At the western curtain of the castle there was the above-mentioned older tower house or keep, built on a rectangular plan, made of blocks of sandstone and bricks, on a foundation made of erratic stones. Before the building of the castle, the tower was an independent residential and defensive structure, probably associated with wood and earth fortifications. After the construction of the castle of Casimir, it was the main residence of the rulers in the Koło. It had dimensions of 12.1 x 15.5 meters and a wall thickness of 2.5 meters. At the level of the lowest storey, it housed two rooms: larger, northern, measuring 7.2 x 6.8 meters, and smaller, southern, 6.8 x 2.3 meters, in which elements of the well were discovered. In the middle there was a 1.1 meter wide passage connecting the two chambers. The height and division of the upper floors is unknown, it can only be assumed that it had two or three floors. Assuming about 4.5 meters for each floor, this would give an impressive height of at least 15 meters, probably more with a roof truss, and maybe also with gables. Certainly, the keep was the dominant feature of the castle, surpassing even the bergfried, equipped with high-standard rooms and Gothic decorations (the interiors were heated with stoves and illuminated with multi-light windows, as indicated by a post with relics of arcades). The entrance to it with a clearance of 1.5-1.7 meters was placed on the shorter southern side, where it was most likely accessible via several stairs (due to the approximately 1.5-meter difference in the ground level).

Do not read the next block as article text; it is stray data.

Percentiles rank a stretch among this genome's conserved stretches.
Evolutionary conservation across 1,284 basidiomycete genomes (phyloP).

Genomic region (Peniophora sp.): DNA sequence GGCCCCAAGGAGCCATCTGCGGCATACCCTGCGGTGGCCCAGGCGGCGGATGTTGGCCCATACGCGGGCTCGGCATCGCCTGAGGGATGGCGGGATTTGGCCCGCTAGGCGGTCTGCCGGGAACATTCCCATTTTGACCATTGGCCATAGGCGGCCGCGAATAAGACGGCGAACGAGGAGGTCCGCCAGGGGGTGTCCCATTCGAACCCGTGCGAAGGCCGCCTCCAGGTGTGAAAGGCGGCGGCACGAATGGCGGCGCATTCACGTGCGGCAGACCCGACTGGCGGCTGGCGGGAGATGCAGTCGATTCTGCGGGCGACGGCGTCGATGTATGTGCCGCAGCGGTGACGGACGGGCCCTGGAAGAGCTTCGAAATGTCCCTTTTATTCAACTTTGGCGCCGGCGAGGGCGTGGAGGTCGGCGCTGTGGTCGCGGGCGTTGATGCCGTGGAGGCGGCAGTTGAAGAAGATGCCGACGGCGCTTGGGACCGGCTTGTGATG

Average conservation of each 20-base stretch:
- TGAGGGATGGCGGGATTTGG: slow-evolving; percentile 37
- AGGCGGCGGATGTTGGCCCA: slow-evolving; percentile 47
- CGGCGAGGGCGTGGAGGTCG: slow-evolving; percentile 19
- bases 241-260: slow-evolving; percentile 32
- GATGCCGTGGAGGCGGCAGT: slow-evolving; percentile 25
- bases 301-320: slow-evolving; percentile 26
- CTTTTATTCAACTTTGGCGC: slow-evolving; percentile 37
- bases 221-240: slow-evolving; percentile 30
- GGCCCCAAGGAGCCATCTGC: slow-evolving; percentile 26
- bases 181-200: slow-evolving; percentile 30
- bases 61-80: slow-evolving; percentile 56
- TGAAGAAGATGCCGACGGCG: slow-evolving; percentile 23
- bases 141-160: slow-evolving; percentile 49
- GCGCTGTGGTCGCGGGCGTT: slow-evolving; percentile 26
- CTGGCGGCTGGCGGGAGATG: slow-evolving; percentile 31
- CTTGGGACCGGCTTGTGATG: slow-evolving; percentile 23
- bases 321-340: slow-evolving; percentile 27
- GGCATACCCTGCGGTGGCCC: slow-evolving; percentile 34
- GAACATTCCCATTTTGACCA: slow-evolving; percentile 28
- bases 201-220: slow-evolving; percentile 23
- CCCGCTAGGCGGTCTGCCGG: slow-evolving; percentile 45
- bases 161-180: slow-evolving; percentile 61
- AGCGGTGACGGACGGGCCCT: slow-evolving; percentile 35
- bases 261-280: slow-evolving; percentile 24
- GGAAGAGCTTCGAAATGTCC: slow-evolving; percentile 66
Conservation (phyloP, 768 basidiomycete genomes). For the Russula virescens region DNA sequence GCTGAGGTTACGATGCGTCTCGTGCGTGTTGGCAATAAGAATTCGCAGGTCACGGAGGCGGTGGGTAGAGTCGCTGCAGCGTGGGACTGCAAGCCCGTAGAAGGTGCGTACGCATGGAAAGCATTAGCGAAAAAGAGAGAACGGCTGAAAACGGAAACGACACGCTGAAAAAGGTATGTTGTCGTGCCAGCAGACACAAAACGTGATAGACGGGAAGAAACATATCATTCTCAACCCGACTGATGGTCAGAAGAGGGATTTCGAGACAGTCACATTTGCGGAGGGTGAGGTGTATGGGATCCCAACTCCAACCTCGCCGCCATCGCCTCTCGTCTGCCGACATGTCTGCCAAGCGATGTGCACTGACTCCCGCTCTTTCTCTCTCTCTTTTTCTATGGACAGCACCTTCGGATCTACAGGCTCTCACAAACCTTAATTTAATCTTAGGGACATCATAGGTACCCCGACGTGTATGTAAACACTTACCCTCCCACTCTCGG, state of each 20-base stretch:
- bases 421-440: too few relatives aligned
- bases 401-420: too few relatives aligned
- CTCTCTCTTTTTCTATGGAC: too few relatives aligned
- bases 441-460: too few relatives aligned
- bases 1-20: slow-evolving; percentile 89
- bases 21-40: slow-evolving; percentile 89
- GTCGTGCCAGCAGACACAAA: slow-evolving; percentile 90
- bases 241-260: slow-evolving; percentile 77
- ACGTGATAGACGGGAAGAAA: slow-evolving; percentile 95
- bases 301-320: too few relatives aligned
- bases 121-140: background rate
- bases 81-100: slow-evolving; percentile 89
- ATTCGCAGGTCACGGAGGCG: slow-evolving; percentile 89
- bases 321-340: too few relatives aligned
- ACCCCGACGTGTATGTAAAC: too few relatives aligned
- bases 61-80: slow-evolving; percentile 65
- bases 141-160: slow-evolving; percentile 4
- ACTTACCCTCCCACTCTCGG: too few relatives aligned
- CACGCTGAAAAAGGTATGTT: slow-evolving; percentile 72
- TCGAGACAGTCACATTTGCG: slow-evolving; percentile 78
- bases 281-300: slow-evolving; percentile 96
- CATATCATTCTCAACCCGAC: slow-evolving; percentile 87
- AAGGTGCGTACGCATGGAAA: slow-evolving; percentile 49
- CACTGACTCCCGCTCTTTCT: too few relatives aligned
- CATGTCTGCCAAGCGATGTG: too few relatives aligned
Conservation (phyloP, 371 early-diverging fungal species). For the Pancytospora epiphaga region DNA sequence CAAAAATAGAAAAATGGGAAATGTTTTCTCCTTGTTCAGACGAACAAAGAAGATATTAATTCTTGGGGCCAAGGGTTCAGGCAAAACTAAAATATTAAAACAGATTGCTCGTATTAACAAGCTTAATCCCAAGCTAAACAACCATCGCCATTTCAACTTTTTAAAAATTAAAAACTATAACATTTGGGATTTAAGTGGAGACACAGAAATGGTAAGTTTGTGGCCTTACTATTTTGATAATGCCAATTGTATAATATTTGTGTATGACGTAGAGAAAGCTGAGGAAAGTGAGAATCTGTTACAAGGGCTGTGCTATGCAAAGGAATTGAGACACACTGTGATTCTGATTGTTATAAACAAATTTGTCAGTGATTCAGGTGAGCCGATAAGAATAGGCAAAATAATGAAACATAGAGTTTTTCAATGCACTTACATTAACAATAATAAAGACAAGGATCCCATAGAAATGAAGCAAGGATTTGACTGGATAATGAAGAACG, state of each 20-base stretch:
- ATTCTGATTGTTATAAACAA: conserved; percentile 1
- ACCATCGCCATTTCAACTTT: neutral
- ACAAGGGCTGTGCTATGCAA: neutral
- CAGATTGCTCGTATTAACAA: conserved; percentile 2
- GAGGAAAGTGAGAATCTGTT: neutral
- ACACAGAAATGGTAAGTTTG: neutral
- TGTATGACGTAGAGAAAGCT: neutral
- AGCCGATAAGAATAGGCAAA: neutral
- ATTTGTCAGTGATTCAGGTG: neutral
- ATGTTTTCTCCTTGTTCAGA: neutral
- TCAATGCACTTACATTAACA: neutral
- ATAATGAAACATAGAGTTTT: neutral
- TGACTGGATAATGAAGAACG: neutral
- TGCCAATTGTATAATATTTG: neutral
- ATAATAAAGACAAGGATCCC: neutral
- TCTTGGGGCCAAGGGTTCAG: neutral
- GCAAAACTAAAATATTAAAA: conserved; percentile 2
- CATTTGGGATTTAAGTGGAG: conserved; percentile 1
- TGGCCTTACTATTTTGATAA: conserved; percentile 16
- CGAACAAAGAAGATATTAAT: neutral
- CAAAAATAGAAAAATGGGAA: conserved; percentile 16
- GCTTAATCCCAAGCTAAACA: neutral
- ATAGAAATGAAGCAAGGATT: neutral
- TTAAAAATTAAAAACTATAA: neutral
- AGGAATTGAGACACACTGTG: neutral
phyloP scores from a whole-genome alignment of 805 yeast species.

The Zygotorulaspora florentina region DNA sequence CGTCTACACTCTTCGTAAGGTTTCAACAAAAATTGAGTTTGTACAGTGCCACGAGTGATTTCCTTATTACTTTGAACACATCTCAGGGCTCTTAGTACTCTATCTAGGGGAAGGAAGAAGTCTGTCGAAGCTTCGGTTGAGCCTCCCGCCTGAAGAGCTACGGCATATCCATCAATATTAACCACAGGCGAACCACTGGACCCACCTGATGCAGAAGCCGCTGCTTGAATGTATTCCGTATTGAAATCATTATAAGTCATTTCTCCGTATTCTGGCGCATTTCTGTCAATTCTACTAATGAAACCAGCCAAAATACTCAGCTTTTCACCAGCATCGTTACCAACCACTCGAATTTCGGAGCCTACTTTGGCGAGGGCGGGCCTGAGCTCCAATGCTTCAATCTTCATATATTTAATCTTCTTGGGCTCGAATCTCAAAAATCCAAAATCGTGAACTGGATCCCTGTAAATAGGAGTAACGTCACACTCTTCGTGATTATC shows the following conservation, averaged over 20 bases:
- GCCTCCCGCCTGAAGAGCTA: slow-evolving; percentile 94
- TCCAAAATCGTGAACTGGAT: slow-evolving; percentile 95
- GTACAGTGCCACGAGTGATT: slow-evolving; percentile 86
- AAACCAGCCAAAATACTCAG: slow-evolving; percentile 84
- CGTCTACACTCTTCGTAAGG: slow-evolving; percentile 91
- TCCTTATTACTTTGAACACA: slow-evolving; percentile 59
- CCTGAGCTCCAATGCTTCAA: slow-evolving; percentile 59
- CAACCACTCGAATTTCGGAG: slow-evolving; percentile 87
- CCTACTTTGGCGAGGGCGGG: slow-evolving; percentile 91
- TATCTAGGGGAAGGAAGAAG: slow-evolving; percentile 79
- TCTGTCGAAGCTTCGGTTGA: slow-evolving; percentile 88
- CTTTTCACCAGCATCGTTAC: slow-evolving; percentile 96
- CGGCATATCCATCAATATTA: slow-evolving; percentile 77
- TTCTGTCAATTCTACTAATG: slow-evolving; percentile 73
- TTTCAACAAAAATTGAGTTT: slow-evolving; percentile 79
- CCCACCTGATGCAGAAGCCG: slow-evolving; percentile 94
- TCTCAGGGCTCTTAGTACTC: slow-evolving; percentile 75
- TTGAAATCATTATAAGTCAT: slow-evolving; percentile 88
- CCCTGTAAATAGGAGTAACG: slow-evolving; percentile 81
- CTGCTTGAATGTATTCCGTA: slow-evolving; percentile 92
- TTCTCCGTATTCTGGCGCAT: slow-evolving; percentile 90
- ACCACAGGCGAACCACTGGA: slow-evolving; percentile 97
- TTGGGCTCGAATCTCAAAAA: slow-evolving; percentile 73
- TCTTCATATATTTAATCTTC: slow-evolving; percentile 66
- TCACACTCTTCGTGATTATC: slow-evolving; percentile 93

The entire castle was originally surrounded by an irrigated moat, and relics of wooden constructions securing the building from the floodplain side were found in the outer bailey. Probably the road to the castle was covered with wood, due to the marshy terrain, already at a distance of about 15 meters from the curtains. The entire complex, excluding the older keep, was shaped as typical for the foundations of Casimir the Great in the Polish Lowlands. Its layout had many analogies to castles such as the nearby Konin, but also Inowłódz, Łęczyca or Przedecz. Built on wet, lowland terrain, mostly devoid of stone suitable for building material, they were erected of bricks on a regular plan, with a dominant corner, strong main tower, serving not only utilitarian functions, but also having a significant symbolic meaning.
The ruins of the castle are located on a small hill in the Warta River valley and consist of the western line of the defensive wall, two sections of the northern wall, originally adjacent to the unpreserved keep, and a corner tower (bergfried), the current height of which is up to 17 meters. The eastern and south-eastern parts of the perimeter wall together with the gate almost completely disappeared, probably due to the ground sliding down the slope. The keep is known primarily from archaeological works, during which its foundations and the lowest parts of the above-ground walls were revealed. Admission to the area of the ruin is free.